Major Chinese luxury e-commerce site accused of selling counterfeited products

Jing Daily reports that the Chinese luxury shopping website XIU.COM is dealing with a scandal as customers have accused the e-tailer of selling counterfeit luxury goods. According to a report by Xinhua news agency, in the wake of multiple accusations that the e-tailer knowingly stocked luxury fakes by brands like Gucci, chief strategy officer Huang Jing defended his company this week, stating, “Mistakes only happened when our employees were overwhelmed by a large number of orders. We stand behind our suppliers and authentication procedures.”

Jing Daily reports that this isn’t the first time that Chinese e-tailers have come under scrutiny with their ‘fakes’. It is an area that will need to be cleaned up with China’s e-commerce market booming. Consumers spent an estimated $US1.27 billion on “Singles’  Day” (November 11) alone when it came to online shopping.

According to a former employee interviewed by Xinhua, the counterfeit accusations boil down to a dearth of qualified authenticity appraisers and lax item examination procedures at the company. This isn’t unique to, Xinhua points out, as many domestic Chinese e-tailers source products from the local grey market rather than directly from brands, and the most trustworthy suppliers are often buyers residing overseas. As the former Xiu employee put it, “Employees often can’t even recognise the brands themselves, nevermind examine the products for authenticity.”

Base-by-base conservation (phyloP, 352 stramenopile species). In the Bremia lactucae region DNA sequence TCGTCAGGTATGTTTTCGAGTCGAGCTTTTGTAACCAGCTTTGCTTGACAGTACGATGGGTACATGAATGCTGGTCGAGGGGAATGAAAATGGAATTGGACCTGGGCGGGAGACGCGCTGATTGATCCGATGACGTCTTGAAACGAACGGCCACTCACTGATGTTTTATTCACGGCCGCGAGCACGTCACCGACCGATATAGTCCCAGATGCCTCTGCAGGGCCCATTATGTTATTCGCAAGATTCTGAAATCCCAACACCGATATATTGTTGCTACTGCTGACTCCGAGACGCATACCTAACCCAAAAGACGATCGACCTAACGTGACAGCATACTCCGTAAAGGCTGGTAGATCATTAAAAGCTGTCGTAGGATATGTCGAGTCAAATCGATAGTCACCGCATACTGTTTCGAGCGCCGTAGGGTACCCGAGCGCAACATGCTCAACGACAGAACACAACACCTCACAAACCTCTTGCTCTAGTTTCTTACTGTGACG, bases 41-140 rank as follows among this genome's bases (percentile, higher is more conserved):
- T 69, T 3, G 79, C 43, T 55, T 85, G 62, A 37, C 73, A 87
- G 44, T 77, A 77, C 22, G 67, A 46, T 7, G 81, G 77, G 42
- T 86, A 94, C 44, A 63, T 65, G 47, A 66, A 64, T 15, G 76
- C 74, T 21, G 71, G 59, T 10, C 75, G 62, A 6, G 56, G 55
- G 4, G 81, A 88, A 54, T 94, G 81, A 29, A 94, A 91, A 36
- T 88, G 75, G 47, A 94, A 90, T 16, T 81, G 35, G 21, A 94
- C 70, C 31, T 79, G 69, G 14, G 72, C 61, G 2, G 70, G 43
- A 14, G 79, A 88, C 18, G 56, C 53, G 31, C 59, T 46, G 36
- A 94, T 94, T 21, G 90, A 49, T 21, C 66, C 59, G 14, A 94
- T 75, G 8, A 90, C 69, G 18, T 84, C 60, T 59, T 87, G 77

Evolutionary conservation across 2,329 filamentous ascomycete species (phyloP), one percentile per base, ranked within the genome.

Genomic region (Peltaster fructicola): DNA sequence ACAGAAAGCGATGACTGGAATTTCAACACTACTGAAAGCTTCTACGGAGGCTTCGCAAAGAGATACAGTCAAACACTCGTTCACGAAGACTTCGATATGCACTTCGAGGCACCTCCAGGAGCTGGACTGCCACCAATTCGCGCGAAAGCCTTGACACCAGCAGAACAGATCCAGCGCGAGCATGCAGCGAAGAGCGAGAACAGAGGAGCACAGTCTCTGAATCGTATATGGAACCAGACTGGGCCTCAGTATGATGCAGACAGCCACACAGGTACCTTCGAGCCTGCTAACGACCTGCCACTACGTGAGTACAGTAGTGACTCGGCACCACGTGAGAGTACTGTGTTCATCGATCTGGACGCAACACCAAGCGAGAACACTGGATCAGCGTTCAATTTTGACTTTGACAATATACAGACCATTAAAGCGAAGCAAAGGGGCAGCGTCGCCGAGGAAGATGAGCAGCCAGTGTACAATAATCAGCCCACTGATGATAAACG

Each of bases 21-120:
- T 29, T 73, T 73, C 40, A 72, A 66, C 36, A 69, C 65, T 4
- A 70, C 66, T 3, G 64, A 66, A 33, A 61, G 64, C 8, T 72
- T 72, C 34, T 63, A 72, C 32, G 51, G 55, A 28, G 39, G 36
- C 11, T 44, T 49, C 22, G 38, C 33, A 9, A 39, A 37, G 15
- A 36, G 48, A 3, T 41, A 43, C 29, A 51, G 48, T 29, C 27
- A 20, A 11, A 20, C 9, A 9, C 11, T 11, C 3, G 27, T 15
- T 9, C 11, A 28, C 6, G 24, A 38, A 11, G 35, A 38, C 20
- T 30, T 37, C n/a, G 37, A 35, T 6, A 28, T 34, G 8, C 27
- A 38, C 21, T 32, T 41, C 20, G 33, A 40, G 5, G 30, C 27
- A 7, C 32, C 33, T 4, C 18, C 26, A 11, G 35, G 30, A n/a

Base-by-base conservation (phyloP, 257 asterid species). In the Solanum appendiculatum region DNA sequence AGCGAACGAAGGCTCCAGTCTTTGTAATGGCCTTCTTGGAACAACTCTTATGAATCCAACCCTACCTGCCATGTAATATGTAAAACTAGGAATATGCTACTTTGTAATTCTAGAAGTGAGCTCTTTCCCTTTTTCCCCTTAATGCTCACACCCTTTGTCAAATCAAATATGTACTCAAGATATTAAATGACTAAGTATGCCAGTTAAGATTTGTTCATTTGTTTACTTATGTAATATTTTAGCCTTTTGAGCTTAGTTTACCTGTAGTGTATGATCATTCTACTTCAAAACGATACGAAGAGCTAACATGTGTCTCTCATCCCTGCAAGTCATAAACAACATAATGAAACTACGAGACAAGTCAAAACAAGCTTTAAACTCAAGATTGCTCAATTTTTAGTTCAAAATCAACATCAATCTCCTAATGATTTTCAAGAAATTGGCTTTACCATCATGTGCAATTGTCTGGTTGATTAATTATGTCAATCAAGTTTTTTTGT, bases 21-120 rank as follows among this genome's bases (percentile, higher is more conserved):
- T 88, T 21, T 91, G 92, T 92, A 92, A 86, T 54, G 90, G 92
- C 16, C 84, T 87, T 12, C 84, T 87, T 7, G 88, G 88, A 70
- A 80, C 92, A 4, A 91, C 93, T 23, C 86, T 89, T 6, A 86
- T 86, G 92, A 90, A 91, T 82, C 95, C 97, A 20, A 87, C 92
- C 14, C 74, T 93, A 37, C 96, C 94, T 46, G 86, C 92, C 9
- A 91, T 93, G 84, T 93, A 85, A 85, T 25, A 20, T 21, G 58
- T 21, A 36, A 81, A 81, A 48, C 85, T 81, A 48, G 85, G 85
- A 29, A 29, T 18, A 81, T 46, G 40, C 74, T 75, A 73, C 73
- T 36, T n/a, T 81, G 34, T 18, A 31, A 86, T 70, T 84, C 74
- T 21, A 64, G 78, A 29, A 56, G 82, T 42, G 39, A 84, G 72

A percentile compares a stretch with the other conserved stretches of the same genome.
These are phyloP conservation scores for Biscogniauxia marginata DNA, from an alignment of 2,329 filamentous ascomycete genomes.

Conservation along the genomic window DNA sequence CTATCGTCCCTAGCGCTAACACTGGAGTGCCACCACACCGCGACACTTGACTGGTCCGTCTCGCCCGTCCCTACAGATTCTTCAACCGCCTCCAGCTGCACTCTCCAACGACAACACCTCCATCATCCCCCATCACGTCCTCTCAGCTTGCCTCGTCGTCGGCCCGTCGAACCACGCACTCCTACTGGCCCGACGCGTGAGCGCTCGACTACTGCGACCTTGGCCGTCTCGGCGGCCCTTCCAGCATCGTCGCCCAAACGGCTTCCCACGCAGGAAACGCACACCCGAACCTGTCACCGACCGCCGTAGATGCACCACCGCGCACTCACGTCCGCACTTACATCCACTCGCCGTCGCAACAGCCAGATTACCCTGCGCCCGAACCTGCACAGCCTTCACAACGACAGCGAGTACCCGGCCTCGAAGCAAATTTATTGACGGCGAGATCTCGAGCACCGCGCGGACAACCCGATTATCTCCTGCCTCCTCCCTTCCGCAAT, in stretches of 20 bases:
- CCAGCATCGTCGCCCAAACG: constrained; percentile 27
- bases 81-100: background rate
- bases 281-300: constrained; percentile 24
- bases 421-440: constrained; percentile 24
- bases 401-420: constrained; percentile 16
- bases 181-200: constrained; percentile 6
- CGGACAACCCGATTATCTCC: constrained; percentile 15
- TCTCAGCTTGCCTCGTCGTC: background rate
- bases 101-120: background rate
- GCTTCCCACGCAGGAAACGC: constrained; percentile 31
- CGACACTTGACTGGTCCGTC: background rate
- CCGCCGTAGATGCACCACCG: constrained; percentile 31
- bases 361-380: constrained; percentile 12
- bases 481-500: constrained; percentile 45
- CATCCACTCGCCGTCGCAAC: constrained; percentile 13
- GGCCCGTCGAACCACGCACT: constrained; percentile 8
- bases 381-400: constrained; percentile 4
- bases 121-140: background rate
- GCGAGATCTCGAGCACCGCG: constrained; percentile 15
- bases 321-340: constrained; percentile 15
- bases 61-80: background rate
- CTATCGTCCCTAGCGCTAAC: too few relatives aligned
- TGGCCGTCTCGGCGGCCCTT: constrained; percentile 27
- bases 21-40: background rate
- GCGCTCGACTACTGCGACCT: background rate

Zhou Ting, dean of the Fortune Character Institute, holds that’s counterfeit scandal illustrates one of the hurdles China’s high-end e-commerce market must pass if it will compete with international players. Said Zhou,  ”Only a few companies provide appraisal services in China, and those that do only focus on [second-hand luxury] consignments.” One example of this is Secoo, China’s largest online consignment e-tailer, which provides a respected 16-point authentication service. However, this doesn’t help luxury online retailers dealing in new goods.